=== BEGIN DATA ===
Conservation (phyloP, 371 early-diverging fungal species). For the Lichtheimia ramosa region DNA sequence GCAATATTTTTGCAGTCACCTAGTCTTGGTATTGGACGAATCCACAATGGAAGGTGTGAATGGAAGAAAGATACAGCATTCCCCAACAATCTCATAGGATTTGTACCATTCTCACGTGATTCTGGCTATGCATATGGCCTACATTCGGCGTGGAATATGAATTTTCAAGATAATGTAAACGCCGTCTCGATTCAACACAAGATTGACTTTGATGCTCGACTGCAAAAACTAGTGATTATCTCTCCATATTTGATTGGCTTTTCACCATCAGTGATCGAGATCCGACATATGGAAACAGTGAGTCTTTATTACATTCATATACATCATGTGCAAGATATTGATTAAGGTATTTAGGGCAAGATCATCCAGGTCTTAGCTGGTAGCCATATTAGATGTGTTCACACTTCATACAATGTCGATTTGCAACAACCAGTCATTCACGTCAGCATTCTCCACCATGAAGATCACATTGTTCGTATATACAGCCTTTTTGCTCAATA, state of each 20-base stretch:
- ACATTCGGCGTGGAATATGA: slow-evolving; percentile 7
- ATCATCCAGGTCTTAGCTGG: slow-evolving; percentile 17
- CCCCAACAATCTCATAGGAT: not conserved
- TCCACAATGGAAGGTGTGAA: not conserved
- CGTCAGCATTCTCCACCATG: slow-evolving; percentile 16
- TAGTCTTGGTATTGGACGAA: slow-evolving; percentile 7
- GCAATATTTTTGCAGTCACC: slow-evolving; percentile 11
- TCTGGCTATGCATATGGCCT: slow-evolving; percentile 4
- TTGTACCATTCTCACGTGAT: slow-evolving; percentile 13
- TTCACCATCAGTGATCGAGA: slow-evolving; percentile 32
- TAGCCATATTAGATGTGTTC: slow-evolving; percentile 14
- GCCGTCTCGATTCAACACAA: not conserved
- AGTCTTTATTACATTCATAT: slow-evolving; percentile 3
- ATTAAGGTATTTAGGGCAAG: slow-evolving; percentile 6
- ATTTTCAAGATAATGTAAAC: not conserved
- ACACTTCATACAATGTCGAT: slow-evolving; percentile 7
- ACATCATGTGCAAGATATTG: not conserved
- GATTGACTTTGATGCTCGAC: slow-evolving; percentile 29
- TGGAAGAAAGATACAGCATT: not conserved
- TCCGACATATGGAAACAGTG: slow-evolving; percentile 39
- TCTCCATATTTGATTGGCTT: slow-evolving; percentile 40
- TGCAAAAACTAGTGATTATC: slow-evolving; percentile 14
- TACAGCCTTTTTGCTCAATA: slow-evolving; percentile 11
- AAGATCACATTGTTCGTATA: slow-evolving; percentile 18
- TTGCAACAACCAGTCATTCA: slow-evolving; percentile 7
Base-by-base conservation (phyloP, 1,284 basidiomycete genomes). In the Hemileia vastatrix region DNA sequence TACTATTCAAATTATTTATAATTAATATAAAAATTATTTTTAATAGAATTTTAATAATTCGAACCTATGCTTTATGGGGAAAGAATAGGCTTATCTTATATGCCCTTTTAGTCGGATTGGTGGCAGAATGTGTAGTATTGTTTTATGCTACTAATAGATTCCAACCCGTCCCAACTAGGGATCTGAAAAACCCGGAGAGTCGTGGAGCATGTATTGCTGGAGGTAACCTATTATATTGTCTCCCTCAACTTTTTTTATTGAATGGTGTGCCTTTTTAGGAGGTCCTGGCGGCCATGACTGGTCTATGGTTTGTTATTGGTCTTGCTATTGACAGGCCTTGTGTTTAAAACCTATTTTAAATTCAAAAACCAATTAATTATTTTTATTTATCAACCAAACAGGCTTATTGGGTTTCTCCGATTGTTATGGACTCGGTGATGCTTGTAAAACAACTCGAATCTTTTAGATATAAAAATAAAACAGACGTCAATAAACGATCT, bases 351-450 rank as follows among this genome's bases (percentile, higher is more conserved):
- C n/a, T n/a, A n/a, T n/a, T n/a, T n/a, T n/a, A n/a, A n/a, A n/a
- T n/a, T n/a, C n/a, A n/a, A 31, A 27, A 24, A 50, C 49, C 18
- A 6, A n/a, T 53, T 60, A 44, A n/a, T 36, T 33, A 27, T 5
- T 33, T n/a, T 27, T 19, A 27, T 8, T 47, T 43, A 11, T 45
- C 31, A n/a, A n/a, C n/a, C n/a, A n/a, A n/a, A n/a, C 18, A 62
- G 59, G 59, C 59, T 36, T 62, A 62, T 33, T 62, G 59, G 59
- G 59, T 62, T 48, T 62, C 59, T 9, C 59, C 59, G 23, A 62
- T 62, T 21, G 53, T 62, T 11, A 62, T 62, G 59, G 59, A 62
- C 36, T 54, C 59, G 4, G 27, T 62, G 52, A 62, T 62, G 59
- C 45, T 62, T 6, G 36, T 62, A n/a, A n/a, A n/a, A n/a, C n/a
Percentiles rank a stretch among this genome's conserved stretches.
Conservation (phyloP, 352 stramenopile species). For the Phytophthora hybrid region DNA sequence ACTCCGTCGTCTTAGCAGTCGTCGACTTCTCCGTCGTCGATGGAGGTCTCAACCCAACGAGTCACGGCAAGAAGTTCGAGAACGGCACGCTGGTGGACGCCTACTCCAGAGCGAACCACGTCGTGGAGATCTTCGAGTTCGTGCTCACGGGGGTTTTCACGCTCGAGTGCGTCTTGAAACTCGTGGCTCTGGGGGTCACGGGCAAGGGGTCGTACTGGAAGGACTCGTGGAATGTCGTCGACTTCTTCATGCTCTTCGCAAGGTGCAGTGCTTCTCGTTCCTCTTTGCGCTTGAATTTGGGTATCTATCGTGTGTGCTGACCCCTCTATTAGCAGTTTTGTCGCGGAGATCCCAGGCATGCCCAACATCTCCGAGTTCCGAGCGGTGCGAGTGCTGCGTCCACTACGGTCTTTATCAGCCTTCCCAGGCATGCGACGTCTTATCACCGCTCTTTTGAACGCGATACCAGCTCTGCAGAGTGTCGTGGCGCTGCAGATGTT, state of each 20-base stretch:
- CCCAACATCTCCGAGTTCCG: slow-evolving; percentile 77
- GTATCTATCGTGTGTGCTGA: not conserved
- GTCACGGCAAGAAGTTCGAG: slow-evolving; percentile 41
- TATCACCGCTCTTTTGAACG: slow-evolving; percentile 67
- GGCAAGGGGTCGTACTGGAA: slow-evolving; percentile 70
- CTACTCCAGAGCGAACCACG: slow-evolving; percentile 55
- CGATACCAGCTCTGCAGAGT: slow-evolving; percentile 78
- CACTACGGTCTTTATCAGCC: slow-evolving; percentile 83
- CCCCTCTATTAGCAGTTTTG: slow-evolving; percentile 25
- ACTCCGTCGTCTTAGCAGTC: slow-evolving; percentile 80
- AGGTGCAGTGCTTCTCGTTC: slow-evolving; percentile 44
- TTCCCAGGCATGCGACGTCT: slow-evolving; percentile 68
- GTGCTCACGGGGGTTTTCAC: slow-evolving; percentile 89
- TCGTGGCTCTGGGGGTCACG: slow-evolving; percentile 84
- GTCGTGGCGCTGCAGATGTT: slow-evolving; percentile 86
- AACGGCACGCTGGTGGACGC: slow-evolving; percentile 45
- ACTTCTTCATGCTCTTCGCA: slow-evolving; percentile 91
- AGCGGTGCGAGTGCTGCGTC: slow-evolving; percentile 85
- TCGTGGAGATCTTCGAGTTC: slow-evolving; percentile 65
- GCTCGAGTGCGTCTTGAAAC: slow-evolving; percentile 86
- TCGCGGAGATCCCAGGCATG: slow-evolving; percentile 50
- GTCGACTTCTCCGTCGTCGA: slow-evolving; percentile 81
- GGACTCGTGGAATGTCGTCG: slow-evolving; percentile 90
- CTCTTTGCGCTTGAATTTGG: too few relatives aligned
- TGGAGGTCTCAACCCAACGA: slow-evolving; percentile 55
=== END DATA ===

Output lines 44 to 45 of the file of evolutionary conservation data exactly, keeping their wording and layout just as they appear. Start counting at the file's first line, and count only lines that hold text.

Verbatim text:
- GGCAAGGGGTCGTACTGGAA: slow-evolving; percentile 70
- CTACTCCAGAGCGAACCACG: slow-evolving; percentile 55